I opened my eyes to a brilliant morning: sunlight filtering through the trees, birds singing joyfully, and Dani sleeping the deep sleep of the bike tourist.
My first thought was, “Holy moly! My bladder is full to bursting!” My second thought was, “Did my alarm (set for 6:00a) not go off? It’s so bright. We’ve gotta get started so we don’t miss our ferry!”
First things first: I stumbled out of the tent and sorted out that full bladder. Getting back in the tent, I debated whether to wake up Dani or let her sleep a while longer while I started breakfast. I checked the time on my phone to see if I could let her sleep more without risking missing the ferry.
It was 4:27a. Yep. Turns out we’re quite a bit further north than I’m used to and also coming up on the summer solstice. Lots and lots of daylight.
Anyway, since the ferry didn’t leave until 8:00a, I figured Dani could sleep a little longer.
Aside: A quick note about point of view.
We’re writing this blog together, and we’re still experimenting with the point of view we want to use. It’s strange to use first person when there are two people speaking, but it’s also strange to write about individual thoughts and feelings when writing in third person. We’ll figure it out; bear with us.
Day 2, Port Townsend to Sedro-Woolley: 67.0 miles, 2,754 ft. elevation gain, 11.9 mph average speed.
Trip: 118.8 miles (59.4 daily average), 5,908 ft. elevation gain, 11.15 overall average speed.
Map and stats here.
Today was a day of several small aches and pains. Feet, butts, knees, hands, and necks all started to complain, “Hey now. We did this long-distance riding thing yesterday. We don’t do this two days in a row.” Thankfully there are no serious hurts. Hopefully our bodies quickly get used to this new lifestyle.
We left the campground at Fort Worden State Park around 7:20a and made it to the ferry terminal in time for the 8:00a ferry. The 8:00a ferry that was canceled due to lower than normal tides. So we explored the Fort Townsend city center for a bit. It is an adorable town, but not much is going on at 7:45a on a Monday.
The next ferry left at 8:45a, and it was about a 30-minute trip to Coupeville. We met a man named Lou on this trip, a 55-year-old Air Force veteran who retired at the age of 50 and from what we gather, has spent his retirement taking amazing trips like hiking the PCT and now, riding our exact same route as us (including the Great Lakes alternate route), except he’s going all the way to Maine. He’s riding a recumbent bike (a bike that looks like a mesh lounge chair on wheels that can apparently reach 60 mph downhill, but struggles with uphill climbs) and when we saw him roll down State Road 20 after the ferry ride, our feet, butts, knees, hands, and necks all yelled at us for not making a smarter bike choice. He looked like he may as well have been sipping Piña Coladas and reading a book at the beach. Sigh.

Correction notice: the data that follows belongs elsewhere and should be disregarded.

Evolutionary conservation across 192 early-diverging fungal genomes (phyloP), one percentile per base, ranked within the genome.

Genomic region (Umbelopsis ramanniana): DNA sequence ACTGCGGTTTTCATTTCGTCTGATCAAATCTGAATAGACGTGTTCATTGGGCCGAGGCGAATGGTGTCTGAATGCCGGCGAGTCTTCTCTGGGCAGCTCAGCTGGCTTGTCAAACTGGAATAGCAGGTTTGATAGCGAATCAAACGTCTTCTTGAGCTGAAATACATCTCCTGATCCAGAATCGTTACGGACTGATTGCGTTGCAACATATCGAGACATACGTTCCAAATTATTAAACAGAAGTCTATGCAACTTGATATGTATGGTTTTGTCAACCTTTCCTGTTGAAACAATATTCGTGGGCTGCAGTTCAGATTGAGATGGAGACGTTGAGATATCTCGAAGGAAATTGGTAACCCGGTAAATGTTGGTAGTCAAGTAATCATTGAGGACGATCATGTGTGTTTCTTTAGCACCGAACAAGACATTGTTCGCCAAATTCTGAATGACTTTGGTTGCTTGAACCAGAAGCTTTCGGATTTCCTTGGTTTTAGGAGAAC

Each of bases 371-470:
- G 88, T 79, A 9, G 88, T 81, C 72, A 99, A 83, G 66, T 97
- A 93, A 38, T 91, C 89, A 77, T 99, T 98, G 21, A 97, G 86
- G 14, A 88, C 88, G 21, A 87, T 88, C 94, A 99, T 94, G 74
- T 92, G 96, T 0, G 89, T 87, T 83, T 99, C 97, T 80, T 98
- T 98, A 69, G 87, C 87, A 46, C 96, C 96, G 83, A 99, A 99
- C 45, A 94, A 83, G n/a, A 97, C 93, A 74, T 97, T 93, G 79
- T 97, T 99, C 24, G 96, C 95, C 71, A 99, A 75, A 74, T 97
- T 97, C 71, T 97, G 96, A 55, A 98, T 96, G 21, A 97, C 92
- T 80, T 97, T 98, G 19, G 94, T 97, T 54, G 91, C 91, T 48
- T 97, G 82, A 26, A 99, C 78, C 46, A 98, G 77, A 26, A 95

Anyway, after disembarking the ferry we rode through a combination of farmland and coastal vacation properties for many miles. We stayed on side roads as much as possible, but spent a large chunk of the day on terrible State Road 20, which was heavily trafficked and often did not have a shoulder. This exacerbated our neck and shoulder problems because we tensed up every time a vehicle passed us going 60 mph about 2 feet from our bikes, which happened about 50 percent of the time today. Yesterday, we added tiny rearview mirrors to our helmets. These were great because we could see when the large trucks and rented RVs were about to pass us, but they were also awful, because we could see when the large trucks and rented RVs were about to pass us.
After passing through a couple of town-like areas that were cute, but not particularly notable, we came to the highlight of the day: Deception Pass. For a pass, the climb to the top wasn’t too bad. We didn’t even mind the roadwork on the way. What was a little frustrating was the giant roadwork signs that occupied the entire shoulder, forcing us into the highway traffic lane.
Anyways. Deception Pass. It is a two-span bridge connecting Whidbey and Fildalgo Islands. It has amazing views of mountains and turquoise water. We don’t know how to better describe it, so hopefully our pictures can do it justice.
The other most notable aspect of our day was that we made the big right turn to start riding east. We are now officially on the Adventure Cycling Association Northern Tier Route and heading toward home!
Food Diary :
(note: Dani is posting pictures of some of our meals to the PanniersandGrannyGears Instagram account, which appears in the right sidebar)
Breakfast: Farm fresh cheesy scrambled eggs with onions. Yum! Those fresh eggs taste amazing!
Lunch: Peanut butter and (blackberry pomegranate) jelly sandwiches, apple, almond/cashew nut mix.
Dinner: Don’t judge us. Popeye’s Louisiana Chicken. As we rode through Burlington, WA, we were tired, sore, and hungry. We saw a Popeye’s on the side of the rode on our way to a bike shop, and it was inevitable. We both independently decided to go there for dinner, just like Leibniz and Newton inventing calculus.